Disclaimer first: Retroarch (at least on Macs and iOS devices) is very fluid and sometimes experimental. Crashes occur. For a stable MAME experience, I still recommend official MAME as the main focus of this Blog.
Valid reasons for trying out MAME in Retroarch:
- Retroarch GUI (RGUI): if you get used to this joypad-centric kind of configuration, it is very useful; during a running game, you switch to RGUI, change config and see results (this is a very disputed topic, and Retroarch opponents will call RGUI as the main problem, but for me, after quite some time, it is a very good way to test stuff)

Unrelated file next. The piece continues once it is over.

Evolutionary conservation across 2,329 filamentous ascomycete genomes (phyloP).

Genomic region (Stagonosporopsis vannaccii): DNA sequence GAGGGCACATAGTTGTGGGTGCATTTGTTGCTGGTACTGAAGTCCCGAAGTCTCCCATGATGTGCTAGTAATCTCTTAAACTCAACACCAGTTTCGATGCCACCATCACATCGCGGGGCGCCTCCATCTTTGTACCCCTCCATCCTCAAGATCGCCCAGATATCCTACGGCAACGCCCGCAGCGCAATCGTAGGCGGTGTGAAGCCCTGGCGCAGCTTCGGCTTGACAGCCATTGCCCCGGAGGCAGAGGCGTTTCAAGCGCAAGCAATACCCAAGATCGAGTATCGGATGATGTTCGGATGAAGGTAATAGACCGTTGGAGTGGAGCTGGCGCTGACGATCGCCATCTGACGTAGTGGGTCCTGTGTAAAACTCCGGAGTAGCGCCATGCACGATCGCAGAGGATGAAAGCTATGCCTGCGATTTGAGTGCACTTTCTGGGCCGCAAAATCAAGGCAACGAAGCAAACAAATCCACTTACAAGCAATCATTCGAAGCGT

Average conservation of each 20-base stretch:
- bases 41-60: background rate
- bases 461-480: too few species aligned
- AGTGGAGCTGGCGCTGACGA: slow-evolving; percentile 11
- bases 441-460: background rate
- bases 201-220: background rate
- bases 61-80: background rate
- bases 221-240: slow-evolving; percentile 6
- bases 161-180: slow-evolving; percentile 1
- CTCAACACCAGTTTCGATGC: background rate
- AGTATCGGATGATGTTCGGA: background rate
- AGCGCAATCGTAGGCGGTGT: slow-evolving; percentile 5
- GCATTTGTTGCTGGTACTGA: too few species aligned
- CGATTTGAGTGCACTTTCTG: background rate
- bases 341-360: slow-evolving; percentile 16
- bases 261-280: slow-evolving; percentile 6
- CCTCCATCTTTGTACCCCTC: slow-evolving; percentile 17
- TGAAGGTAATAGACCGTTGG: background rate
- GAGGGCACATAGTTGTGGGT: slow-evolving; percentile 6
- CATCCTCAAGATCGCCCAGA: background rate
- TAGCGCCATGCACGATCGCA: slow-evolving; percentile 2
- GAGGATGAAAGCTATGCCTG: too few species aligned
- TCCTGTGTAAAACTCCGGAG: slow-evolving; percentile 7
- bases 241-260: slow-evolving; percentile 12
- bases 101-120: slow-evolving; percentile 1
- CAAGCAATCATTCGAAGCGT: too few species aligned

- Abundance of configuration options: again, many hat this, but these various config options show how much innovation happens in Retroarch; and they are worth testing
- Joypad support: great to fine tune - you will spend a lot of time here!
- Shader options: you can configure a lot of shader options if you are really into it
- Latency options: are quite interesting for the very competitive gamer
- Cross-core UI: if you run other cores, e.g. for consoles, you gain experience and can use this for MAME as well
- No bezel artwork: if you do not care about MAME artwork
- Because it's fun testing: just for learning Retroarch, I just enjoy experimenting with all these possible configuration possibilities